If Saudi women defy a ban to get behind the wheel on Saturday, they will be punished, the government has warned.
Though laws do not explicitly forbid women from driving, they are not issued licenses. The Kingdom is the only country in the world not to allow women behind the wheel.
The campaign known as October 26 ‘Women2Drive’ (october26driving.com) told women with international driving licences to continue with their intention to drive, but not to make October 26 a symbolic date, stating that some women had already begun to drive before Saturday. The change of tack came after several activists received calls from the Interior Ministry reminding them that women in Saudia Arabia were forbidden from driving.
It would mark the third such protest since 1990. Previous actions led to arrests for public order offences and demoralisation, imprisonment and some women lost their jobs.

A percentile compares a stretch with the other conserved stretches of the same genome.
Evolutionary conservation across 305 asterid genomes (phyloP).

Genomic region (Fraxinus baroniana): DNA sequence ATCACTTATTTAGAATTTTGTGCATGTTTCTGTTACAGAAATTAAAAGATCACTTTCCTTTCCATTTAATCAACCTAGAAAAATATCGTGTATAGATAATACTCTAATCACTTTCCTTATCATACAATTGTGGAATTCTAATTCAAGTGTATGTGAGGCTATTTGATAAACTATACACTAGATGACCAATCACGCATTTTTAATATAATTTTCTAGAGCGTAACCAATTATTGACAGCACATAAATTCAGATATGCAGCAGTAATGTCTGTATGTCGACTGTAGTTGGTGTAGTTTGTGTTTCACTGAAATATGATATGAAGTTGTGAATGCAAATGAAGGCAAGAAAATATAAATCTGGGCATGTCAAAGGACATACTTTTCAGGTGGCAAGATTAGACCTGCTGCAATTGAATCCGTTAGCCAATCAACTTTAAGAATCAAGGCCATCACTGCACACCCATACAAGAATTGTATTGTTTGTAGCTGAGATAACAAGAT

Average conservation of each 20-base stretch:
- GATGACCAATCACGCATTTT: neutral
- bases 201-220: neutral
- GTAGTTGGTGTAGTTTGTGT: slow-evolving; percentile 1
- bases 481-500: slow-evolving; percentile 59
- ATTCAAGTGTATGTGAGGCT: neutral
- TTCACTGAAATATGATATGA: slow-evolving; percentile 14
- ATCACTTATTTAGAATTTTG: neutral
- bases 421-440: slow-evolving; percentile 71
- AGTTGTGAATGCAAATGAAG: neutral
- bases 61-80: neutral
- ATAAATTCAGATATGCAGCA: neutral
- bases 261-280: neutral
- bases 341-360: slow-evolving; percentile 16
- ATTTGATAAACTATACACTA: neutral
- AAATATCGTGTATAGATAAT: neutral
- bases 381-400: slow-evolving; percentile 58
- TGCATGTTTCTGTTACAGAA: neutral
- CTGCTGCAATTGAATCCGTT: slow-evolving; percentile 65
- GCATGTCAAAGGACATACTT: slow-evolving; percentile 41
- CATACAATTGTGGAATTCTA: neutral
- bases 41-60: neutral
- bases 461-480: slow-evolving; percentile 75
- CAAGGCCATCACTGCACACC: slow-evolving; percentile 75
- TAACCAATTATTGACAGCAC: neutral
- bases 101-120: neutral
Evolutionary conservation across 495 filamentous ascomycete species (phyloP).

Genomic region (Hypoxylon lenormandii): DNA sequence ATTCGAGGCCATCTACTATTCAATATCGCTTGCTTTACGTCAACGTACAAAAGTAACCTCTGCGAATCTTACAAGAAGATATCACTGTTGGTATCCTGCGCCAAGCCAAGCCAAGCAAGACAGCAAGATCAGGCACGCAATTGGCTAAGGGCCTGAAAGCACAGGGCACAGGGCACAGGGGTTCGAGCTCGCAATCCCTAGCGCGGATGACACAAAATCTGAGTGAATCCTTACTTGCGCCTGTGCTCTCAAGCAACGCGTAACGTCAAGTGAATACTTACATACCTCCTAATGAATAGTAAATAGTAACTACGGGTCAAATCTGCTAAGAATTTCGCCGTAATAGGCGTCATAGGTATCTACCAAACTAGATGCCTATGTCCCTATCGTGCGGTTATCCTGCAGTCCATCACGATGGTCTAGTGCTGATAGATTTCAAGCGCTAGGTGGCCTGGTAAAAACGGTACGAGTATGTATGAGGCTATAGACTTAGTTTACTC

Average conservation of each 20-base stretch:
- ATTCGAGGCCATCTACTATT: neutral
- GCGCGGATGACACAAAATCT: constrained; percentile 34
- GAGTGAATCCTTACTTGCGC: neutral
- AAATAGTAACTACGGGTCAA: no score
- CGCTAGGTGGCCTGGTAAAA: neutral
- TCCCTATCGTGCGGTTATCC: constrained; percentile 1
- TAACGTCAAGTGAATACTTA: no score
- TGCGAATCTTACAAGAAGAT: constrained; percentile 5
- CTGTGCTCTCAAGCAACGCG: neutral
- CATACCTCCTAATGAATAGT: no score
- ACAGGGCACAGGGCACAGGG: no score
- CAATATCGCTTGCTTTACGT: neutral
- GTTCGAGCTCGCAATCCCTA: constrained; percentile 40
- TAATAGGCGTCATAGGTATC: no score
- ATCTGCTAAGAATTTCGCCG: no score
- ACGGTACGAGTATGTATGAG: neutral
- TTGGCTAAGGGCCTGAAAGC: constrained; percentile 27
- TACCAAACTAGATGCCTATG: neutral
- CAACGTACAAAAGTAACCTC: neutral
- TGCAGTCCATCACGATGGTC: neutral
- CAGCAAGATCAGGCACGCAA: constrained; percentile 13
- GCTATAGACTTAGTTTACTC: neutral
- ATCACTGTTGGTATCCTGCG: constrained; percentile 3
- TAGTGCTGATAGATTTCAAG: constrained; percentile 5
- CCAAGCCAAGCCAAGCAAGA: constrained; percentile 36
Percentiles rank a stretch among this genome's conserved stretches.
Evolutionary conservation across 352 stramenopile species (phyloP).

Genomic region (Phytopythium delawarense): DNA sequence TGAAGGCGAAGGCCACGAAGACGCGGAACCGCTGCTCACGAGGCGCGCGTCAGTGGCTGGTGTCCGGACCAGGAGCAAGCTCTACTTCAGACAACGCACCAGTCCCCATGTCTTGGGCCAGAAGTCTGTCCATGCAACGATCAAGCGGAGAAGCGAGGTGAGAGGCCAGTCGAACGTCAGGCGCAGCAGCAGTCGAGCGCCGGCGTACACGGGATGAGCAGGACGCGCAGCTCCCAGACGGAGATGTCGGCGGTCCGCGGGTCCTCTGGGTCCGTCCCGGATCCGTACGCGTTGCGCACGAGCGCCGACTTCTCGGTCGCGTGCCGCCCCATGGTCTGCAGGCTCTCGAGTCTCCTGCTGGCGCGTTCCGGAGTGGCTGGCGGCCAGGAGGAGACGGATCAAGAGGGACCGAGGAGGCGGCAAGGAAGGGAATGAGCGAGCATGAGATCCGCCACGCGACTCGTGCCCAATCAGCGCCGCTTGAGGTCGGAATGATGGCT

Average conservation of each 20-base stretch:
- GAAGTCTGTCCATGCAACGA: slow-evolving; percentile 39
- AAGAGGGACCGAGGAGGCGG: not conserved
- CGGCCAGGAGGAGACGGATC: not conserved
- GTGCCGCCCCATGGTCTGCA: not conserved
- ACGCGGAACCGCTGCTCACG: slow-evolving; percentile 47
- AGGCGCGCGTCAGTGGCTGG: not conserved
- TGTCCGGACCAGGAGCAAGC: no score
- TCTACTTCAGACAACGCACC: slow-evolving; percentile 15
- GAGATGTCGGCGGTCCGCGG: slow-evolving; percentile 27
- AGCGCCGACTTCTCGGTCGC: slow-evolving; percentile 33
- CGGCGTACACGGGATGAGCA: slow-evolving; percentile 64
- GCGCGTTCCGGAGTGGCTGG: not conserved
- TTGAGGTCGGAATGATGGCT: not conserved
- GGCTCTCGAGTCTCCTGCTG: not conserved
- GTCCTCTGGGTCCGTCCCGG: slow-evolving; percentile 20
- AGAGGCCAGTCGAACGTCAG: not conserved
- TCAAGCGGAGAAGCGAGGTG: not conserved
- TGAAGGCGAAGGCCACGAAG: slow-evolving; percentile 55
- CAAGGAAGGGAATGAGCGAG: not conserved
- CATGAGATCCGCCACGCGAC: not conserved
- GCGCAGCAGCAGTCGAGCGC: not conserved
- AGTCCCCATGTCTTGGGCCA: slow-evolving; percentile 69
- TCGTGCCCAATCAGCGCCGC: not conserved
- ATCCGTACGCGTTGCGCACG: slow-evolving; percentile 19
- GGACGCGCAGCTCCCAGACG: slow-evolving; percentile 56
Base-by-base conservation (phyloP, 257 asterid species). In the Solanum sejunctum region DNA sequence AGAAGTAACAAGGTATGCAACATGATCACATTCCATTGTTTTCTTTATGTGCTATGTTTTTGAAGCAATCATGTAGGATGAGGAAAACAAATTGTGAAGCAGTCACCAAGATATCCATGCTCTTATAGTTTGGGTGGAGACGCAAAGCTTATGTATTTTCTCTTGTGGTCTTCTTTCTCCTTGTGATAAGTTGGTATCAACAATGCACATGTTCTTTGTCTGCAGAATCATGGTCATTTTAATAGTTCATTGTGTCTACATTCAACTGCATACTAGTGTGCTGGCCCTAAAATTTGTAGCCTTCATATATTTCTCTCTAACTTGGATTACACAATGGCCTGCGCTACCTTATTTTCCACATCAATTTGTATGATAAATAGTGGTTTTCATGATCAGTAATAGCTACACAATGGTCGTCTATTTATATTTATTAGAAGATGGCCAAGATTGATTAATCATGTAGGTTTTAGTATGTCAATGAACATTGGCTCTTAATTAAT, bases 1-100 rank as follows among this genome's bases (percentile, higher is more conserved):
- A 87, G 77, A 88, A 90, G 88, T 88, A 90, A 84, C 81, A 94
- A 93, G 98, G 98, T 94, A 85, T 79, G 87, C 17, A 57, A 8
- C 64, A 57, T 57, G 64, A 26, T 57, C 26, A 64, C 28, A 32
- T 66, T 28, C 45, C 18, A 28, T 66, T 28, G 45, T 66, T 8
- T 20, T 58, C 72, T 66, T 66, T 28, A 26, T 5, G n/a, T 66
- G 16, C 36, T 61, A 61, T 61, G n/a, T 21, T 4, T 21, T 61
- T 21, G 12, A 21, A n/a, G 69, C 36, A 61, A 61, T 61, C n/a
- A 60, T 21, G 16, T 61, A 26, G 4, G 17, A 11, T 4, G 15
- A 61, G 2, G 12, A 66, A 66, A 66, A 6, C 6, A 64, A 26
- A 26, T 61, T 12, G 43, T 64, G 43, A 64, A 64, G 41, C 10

This time women have taken their campaign online to garner media support, posting videos on social networks and YouTube. An online petition collected at least 16,000 signatures before the site was blocked two weeks ago.
The campaign has reignited public debate on the ban. The head of the religious police said there was no law forbidding women from driving. However, just one month ago cleric Sheikh Saleh al-Lohaidan said that driving damaged womens’ ovaries.
On October 23, 150 conservative clerics protested outside the king’s palace in Jeddah against what they saw as ‘Westernisation’ and the ‘conspiracy of women driving’, claiming the US was behind the campaign.
Saudi Arabia, Human Rights Watch notes, treats women as legal minors, “who cannot conduct official government business, travel abroad, marry, pursue higher education, or undergo certain medical procedures without permission from men.”
Though activists say the public mood is shifting towards allowing women to drive, the government claims society is not ready for change.
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